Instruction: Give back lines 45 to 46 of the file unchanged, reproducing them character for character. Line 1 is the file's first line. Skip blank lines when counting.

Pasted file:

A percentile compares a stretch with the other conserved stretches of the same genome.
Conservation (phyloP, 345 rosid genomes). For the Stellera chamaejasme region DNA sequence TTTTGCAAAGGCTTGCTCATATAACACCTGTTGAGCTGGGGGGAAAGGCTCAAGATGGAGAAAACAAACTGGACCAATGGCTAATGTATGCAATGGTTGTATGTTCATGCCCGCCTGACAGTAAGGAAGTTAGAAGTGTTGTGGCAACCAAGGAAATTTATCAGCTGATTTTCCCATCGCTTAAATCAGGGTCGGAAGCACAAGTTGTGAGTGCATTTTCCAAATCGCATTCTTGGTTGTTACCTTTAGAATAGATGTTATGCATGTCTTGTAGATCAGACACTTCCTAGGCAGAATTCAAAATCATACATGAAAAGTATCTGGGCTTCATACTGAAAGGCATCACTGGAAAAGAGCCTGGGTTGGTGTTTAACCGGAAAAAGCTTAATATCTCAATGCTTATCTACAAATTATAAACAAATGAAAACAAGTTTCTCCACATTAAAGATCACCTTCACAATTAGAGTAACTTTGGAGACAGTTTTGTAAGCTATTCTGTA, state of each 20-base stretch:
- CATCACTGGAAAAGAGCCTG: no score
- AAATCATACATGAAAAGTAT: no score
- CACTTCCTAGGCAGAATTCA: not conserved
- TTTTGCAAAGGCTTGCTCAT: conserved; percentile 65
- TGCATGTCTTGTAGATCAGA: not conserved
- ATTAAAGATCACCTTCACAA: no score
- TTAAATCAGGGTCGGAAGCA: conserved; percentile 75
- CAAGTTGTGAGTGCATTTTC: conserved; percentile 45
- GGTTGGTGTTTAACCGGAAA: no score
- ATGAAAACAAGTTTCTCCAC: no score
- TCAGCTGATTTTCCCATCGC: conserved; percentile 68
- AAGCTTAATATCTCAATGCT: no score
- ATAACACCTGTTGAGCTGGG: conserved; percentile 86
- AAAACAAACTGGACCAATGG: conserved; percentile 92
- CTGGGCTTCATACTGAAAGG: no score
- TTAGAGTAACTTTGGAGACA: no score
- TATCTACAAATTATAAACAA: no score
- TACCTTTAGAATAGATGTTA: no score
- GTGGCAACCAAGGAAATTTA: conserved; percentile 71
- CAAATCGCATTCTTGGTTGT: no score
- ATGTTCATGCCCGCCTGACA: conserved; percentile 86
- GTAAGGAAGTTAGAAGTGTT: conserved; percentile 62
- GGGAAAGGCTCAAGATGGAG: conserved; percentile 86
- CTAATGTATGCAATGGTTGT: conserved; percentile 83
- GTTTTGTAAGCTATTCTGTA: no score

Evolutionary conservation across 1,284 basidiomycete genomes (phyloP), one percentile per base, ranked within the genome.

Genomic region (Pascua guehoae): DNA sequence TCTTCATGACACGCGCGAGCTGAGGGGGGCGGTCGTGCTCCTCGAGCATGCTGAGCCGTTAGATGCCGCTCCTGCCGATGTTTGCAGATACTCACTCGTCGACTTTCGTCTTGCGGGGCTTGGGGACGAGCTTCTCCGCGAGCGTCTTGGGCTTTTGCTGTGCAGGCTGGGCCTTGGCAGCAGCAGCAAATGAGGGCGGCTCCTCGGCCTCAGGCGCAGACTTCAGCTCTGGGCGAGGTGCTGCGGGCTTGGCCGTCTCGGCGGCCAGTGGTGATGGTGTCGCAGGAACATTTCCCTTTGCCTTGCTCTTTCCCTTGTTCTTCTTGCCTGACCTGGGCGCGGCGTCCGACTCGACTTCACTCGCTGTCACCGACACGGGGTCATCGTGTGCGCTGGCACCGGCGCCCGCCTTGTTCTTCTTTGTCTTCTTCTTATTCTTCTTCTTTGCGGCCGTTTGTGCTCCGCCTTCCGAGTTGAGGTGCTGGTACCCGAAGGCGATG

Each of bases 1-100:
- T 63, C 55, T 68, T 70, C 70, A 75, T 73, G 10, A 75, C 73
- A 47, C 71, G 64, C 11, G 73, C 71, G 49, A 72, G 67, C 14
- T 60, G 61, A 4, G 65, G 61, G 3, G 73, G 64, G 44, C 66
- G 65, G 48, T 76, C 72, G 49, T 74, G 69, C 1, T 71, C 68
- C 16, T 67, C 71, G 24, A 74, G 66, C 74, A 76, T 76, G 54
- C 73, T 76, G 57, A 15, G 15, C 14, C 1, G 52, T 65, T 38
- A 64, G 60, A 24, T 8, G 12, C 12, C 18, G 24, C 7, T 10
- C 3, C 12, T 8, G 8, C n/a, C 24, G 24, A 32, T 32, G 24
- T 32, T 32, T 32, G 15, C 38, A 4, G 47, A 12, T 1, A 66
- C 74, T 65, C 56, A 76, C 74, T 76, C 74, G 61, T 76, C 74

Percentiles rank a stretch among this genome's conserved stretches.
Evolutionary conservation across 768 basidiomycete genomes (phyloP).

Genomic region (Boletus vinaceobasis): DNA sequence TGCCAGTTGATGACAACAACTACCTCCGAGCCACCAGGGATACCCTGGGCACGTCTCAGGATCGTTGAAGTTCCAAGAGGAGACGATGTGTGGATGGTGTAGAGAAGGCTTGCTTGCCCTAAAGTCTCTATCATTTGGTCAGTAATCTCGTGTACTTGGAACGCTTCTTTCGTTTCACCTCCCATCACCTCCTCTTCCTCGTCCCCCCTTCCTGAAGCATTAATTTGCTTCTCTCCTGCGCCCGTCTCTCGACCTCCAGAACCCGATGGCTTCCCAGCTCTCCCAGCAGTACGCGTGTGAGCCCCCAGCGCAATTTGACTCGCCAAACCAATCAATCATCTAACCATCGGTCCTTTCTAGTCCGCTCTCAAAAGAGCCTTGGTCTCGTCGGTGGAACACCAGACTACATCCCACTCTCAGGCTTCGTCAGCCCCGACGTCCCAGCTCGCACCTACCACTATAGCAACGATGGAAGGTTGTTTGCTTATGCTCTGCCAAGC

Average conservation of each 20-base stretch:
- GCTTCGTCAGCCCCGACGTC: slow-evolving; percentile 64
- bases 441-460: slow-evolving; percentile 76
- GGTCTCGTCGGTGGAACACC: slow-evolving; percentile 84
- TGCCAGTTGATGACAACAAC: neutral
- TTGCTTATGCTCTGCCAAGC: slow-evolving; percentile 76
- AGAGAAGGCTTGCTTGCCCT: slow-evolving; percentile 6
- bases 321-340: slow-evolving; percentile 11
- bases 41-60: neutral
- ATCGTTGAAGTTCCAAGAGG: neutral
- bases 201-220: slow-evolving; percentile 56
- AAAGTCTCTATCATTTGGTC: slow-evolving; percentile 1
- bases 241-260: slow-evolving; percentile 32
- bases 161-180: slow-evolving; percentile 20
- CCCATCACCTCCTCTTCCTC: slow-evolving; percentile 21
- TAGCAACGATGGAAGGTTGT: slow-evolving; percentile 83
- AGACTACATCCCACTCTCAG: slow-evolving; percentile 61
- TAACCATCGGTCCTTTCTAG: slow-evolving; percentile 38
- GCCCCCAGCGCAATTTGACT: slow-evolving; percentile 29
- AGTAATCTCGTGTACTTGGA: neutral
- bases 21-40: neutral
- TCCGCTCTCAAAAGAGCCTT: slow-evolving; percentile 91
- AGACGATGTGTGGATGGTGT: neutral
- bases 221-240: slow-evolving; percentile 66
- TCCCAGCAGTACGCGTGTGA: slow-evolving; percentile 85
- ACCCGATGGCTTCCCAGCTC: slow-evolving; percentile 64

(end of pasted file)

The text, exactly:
- GCTTCGTCAGCCCCGACGTC: slow-evolving; percentile 64
- bases 441-460: slow-evolving; percentile 76